We ran the process for a new speaker concept. We learned the most crucial thing for marketers to look at was communicating why it was different from (uniqueness dimension) than the competition.
Each product has its topics. It could be ease of use, appeal, utility, certainty, trust, or compatibility with the consumers’ lives.
Applying USM (causal machine learning) is essential to translate data into predictive insights that work.
Price.AI is a methodology that lends methods from psychology to measure unconscious attitudes in lightspeed.
It tricks conscious minds by measuring reaction time on whether or not the shown price is fair or risky or attractive or with “want to buy” and so forth. AI then is trained to predict the willingness to buy.
This AI helps to consider the attribute’s nonlinear link to purchase and lowers the required sample size.
In the end, the method delivers an accurate price demand function. It can be retrieved in an automated process with as low as 50 respondents. As such, pricing becomes not only precise but also scalable.
👉 EXAMPLE: SALES, MARKETING, MEDIA MIX MODELING
A MMM model based on causal machine learning solves all problems mentioned above.
It automatically models channel interactions and nonlinear effects, especially those nobody is aware of.
Most importantly, it considers the indirect effect. The brand-building effect is an indirect causal effect. Any MMM model should include indicators of brand strength.
It also considers the biggest context and confounding factor: the creative quality. There is no ad impact if the ad is bad, no matter how much money you pour into the channel.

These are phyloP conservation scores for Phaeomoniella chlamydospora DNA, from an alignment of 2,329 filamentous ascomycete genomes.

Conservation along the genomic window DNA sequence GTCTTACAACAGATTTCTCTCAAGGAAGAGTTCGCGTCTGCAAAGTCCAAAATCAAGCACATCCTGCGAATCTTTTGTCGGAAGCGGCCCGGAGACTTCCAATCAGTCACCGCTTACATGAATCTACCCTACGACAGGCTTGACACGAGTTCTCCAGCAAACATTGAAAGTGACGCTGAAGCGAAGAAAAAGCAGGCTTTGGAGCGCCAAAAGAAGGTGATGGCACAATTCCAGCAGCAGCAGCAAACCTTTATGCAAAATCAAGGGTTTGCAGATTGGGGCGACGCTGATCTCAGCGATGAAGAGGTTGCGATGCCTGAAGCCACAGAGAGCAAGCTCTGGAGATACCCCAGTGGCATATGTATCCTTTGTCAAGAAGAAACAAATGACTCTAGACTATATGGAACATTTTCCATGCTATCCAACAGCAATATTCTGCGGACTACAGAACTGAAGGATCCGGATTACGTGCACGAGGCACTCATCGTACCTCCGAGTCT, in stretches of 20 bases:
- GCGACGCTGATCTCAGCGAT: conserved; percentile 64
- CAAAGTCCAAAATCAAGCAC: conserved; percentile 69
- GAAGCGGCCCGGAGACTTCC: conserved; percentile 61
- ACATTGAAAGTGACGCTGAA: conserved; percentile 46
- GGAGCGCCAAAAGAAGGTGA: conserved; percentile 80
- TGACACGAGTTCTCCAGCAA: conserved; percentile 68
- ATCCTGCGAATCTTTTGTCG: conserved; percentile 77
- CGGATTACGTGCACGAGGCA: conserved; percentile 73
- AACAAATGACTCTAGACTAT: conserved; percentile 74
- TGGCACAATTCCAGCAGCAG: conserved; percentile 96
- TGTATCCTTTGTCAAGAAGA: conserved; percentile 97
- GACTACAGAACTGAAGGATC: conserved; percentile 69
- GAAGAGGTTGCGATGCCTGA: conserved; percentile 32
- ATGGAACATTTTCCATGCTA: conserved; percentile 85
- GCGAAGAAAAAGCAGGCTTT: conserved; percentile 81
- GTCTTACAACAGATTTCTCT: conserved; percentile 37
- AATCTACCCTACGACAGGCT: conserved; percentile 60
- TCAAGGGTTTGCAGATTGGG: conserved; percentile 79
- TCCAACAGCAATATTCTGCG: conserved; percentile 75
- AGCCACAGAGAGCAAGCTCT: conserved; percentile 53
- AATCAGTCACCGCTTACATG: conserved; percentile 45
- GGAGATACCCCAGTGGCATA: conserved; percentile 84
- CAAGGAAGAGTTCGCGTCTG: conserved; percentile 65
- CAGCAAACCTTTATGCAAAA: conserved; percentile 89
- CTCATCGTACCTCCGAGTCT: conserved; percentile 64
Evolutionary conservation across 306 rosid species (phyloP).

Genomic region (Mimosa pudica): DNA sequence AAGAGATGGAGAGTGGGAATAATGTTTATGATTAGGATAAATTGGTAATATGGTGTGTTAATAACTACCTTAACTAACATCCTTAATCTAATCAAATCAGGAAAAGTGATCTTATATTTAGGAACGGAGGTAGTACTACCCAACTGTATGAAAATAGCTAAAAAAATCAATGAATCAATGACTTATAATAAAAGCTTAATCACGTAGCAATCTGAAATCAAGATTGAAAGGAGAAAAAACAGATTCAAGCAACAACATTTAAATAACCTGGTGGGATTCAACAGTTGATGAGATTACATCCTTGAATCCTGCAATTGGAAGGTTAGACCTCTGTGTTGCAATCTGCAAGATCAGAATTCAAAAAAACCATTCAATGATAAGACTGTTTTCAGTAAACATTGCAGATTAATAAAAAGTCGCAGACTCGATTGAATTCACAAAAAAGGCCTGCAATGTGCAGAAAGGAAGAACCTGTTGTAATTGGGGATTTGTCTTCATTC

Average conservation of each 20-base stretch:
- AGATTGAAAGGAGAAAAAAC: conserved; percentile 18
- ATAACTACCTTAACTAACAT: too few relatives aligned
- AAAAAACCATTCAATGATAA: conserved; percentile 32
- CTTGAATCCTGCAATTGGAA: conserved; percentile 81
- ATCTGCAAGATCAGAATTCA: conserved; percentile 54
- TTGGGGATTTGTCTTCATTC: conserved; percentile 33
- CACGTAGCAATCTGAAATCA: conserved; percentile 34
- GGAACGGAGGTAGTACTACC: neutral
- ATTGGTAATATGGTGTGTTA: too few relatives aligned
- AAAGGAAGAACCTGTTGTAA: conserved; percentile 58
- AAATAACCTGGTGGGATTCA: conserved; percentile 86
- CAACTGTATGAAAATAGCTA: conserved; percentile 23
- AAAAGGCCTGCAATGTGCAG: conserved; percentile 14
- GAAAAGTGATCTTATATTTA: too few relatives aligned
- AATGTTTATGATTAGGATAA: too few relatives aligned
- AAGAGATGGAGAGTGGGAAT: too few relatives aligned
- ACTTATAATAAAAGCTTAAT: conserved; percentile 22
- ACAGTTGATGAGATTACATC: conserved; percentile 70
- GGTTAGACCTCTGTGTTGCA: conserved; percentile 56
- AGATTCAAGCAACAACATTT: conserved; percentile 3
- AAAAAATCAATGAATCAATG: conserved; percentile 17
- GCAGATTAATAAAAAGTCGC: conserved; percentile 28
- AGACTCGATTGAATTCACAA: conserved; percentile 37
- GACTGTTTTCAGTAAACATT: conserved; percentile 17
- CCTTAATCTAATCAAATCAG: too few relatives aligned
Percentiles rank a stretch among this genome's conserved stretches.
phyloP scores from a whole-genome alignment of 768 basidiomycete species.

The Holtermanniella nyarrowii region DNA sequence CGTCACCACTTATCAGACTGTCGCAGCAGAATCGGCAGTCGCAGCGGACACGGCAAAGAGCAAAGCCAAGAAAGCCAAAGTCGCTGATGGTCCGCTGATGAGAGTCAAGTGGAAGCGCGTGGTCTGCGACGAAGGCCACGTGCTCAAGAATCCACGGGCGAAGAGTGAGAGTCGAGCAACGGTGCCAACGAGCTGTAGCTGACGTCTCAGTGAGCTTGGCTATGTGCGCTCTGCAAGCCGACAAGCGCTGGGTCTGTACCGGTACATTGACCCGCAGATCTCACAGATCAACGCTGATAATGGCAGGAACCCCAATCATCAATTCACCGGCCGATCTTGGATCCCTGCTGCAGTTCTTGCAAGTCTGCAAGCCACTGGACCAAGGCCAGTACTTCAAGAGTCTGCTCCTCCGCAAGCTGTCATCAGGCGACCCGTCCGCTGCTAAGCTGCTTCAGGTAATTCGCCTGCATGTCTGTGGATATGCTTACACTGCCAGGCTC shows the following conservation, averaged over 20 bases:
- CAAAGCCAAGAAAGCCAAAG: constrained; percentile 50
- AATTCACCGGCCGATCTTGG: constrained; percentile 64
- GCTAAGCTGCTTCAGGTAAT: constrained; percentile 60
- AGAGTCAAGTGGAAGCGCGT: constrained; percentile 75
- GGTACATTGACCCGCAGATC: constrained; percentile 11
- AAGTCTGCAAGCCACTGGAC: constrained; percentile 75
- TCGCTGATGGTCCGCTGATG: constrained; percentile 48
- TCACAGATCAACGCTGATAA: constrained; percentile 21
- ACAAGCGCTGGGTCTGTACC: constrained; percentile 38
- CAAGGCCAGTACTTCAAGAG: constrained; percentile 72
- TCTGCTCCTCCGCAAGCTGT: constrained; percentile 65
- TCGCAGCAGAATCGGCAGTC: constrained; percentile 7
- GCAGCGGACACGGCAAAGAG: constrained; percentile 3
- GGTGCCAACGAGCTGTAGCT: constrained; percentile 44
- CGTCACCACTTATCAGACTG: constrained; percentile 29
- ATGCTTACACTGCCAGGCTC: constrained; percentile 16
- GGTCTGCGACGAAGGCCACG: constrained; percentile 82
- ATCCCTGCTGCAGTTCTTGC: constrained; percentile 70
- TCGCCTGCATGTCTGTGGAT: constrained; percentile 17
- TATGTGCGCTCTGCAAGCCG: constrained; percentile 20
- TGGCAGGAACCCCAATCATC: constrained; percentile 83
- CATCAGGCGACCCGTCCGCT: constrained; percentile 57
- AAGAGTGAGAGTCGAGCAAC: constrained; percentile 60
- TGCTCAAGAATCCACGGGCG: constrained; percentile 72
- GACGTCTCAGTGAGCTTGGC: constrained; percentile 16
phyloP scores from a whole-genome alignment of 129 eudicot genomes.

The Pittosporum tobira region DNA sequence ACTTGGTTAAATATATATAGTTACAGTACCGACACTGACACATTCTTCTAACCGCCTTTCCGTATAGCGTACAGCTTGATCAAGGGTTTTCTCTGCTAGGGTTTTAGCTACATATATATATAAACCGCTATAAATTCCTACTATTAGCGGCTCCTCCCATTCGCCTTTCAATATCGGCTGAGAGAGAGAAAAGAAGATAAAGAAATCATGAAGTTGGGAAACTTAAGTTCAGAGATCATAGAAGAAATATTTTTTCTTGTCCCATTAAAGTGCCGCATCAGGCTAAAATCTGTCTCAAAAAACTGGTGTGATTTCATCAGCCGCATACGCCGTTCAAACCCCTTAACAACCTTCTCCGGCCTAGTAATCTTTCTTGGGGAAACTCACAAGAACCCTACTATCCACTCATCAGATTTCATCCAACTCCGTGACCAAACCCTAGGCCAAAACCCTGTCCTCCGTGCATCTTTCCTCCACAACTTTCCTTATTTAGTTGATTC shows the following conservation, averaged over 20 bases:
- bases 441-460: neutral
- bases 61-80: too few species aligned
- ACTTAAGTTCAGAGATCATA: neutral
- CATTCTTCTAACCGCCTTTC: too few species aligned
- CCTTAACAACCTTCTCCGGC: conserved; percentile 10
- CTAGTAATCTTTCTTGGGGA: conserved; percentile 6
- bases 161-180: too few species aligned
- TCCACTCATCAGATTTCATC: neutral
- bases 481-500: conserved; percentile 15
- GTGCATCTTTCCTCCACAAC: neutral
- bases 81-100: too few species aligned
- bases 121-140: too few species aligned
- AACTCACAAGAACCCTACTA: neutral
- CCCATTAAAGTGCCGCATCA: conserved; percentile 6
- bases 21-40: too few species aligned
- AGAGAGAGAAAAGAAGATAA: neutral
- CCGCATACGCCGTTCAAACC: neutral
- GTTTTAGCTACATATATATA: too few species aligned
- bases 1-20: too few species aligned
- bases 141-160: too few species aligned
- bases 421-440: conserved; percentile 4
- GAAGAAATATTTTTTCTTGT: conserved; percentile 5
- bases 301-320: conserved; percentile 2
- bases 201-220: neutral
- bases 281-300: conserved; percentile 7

You don’t have data for that? If you do copy testing you do. Nowadays, you can even buy such information or teach a deep-learning AI that can predict it.
This are 5 questions you should challenge your MMM vendor with:
👉 EXAMPLE: Price promotion effect
Understanding the impact of price promotion is a natural outcome of a holistic sales model.
Causal machine learning enables holistic models with ease by adding predictive power at the same time.
Conceptually, sales must be modeled as an outcome of the price at the time (=price effect), the price of the past (=early purchase effect), the price of the future (=promotion anticipation effect), and all other circumstances.
If the price of the future or the past predicts sales of today, we have the prove that purchases just shifted due to pricing)
👉 EXAMPLE: BRAND POSITIONING INSIGHTS
Brand positioning is a vast field. Depending on the approach, you may actually measure different things.
No matter what you are measuring, these data can be grouped into final outcomes (e.g., purchase intention), intermediate outcomes (e.g., consideration, awareness, liking, etc.), drivers (image items, features, feature perceptions, etc.), and context (demographics, product usage, psychography, etc.).
The causal directions between variables are known for 95% of the paths based on marketing science. Causal direction tests can test the rest. This structure guides the model building.
Causal Machine Learning then does the legwork.
The whole details of the T-Mobile case can be found here.